Cards by candlelight… Earth Hour
How would you spend an hour with no electricity? This Saturday (28 March 2015), we are encouraging you to celebrate Earth Hour. This is how Lauren, one of our media volunteers spent Earth Hour in 2014.
On Saturday 29th March, 8.30-9.30pm, hundreds of millions of people around the world switched off their lights and electrical devices to celebrate Earth Hour 2014. Some held candlelit dinner parties, others dug out old board games, and some took the chance to do some stargazing. For me, Earth Hour was the perfect opportunity to drink beer and play cards by candlelight.
At 8.30pm, my boyfriend and I switched off the lights, lit a few candles and settled down to a game of Rummy. It was a great – we didn’t miss the TV at all! Although our competitive streaks did get the best of us and we ended up playing well into the night (eventually having to switch the lights back on as the candles had worn down!).
Earth Hour, led by the WWF, is a worldwide movement that encourages people to show their commitment to the planet by turning off their non-essential lights for one hour, on the last Saturday in March. This year, a record 162 countries and more than 7,000 cities and towns worldwide took part. I was joined by over 20,000 people and 1,000 businesses in the UK (including our very own Edinburgh Castle).
Although I accept that me switching off my lights and electronic devices for an hour once a year isn’t going to make much difference in the grand scheme of things, switching off for Earth Hour is a symbolic action. Many people believe that there is no point in them trying to live more sustainably, as one person’s actions, in a world of over 7 billion people, won’t make any difference. But the reality is that the choices we all make in our everyday lives have the potential to make a real difference in saving energy and reducing emissions levels. Earth Hour isn’t primarily an energy or carbon reduction exercise, it’s aim is to encourage people to think about what they can do, and what simple changes they can make, to live more sustainably to protect the future of the planet.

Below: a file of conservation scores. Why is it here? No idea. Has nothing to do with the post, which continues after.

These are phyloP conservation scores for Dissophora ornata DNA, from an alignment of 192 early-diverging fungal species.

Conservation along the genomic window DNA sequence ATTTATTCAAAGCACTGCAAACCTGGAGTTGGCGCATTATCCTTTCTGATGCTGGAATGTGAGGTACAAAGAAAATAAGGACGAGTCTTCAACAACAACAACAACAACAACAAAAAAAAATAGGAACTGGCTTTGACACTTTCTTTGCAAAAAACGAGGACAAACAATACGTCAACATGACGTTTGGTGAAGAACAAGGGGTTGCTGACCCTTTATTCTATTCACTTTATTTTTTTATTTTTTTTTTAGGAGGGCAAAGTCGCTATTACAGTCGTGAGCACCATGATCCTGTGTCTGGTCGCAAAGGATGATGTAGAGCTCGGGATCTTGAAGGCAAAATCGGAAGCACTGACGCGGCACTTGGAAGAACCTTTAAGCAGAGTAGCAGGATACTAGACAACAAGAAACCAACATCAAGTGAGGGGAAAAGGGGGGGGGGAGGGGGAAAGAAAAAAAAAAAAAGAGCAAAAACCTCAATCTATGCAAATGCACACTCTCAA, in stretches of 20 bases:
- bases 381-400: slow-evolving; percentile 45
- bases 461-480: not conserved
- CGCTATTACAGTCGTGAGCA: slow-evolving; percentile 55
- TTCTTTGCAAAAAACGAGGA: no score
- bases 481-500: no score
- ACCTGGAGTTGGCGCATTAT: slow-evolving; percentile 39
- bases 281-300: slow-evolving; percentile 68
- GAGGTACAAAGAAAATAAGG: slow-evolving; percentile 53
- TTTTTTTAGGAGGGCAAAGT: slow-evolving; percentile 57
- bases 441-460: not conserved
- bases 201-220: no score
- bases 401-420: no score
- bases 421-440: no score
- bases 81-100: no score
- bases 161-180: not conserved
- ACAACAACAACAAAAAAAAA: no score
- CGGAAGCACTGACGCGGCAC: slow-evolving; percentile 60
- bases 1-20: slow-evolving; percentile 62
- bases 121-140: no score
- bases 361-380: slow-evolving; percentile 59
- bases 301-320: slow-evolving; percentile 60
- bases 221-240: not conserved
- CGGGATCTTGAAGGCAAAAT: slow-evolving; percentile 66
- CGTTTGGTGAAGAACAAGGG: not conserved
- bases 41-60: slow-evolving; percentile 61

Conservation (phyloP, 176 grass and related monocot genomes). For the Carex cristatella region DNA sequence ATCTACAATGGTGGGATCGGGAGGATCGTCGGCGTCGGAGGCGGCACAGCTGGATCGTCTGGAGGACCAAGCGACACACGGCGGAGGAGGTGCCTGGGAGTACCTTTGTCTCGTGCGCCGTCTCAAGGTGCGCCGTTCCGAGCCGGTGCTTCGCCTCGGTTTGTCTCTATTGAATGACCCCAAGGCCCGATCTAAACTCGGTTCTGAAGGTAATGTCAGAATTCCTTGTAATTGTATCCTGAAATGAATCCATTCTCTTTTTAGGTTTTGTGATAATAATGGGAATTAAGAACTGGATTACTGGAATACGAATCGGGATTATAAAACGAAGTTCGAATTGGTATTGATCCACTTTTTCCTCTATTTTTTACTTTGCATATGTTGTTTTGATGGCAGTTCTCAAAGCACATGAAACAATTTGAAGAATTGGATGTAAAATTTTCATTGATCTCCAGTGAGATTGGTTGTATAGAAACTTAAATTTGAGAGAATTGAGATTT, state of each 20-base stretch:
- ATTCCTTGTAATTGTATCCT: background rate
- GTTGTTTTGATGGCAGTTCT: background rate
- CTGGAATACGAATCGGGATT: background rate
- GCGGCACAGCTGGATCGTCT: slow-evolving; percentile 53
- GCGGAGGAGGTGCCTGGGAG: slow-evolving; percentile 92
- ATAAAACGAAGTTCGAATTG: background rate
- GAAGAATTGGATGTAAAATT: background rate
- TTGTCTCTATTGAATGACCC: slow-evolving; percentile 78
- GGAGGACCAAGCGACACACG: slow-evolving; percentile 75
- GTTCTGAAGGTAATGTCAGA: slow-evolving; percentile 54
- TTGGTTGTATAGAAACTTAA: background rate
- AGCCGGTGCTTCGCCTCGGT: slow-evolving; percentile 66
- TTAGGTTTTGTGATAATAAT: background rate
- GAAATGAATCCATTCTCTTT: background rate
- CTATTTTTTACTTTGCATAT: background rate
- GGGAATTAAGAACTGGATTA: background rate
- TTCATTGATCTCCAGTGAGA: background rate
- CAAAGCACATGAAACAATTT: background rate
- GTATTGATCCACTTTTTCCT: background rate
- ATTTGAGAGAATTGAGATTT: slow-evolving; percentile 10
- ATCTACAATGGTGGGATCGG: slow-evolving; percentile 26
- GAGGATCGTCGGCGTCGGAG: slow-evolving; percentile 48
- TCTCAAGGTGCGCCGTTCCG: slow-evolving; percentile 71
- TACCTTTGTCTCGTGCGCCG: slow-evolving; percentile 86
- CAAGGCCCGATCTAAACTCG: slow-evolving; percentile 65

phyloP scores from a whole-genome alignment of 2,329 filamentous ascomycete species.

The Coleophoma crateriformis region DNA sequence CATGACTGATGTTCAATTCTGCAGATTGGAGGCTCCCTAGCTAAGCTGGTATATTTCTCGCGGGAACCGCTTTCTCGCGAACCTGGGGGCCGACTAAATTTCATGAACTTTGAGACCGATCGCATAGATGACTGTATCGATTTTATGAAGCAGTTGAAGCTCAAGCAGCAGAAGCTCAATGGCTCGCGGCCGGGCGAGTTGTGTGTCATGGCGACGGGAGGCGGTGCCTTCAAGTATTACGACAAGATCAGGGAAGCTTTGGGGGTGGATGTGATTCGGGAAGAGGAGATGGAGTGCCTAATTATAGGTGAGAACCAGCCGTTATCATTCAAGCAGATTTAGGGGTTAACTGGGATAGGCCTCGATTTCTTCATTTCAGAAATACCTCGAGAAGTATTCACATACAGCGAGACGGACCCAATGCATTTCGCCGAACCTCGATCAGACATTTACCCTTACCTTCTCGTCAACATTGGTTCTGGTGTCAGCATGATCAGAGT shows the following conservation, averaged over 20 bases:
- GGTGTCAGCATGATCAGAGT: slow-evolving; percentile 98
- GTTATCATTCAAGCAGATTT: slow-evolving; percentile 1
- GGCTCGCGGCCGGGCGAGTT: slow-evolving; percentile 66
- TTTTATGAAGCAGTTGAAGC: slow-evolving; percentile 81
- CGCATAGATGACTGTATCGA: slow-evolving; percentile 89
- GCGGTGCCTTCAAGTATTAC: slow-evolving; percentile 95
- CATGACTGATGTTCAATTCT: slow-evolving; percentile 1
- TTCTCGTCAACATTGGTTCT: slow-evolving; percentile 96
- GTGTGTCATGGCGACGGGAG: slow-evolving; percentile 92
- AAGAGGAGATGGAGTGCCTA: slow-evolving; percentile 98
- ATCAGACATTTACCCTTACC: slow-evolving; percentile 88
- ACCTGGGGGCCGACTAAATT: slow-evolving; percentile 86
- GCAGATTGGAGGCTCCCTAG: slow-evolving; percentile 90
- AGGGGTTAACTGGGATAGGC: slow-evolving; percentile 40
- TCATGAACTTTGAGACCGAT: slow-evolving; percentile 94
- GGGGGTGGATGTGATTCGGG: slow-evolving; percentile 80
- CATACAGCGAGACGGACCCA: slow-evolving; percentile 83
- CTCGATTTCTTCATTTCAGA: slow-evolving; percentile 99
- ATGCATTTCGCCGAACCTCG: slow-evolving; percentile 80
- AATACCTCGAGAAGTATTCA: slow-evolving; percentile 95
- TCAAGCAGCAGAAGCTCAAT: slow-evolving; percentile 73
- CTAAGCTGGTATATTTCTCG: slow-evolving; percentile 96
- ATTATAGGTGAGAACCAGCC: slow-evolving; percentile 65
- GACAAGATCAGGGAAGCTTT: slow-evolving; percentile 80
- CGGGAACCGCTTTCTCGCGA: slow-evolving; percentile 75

For me, spending Earth Hour playing cards by candlelight was a refreshing change to watching the same old rubbish on TV. It showed me just how easy (and fun!) it is to live a more sustainable life, and I think candlelit games night will become a regular occurrence in our house! And this is what Earth Hour is all about – inspiring people to change their behaviour ‘beyond the hour’. Simple changes like this really can make a difference – and I think I’ll notice the difference in my electricity bills too (just have to make sure I save the money, instead of spending it on drinks and snacks for games night!).
Earth Hour is here to show us that every person can do his or her part, no matter how big or small, to help save our planet. The numerous photos of people taking part in Earth Hour across the world also serve as a reminder of the need for us work together to really make a change.
For more info i=on what you can do visist the Earth Hour website https://www.earthhour.org
Fife Council has signed up to Earth Hour 2015 and plans to turn off the lights in key buildings in the largest towns in Fife for 1 hour.
These buildings are:
Bankhead Central, Glenrothes
Fife House, Glenrothes
Town House, Kirkcaldy
City Chambers, Dunfermline
County Buildings, Cupar
Please join in, tackle climate change, reduce carbon emissions, save energy, and your money.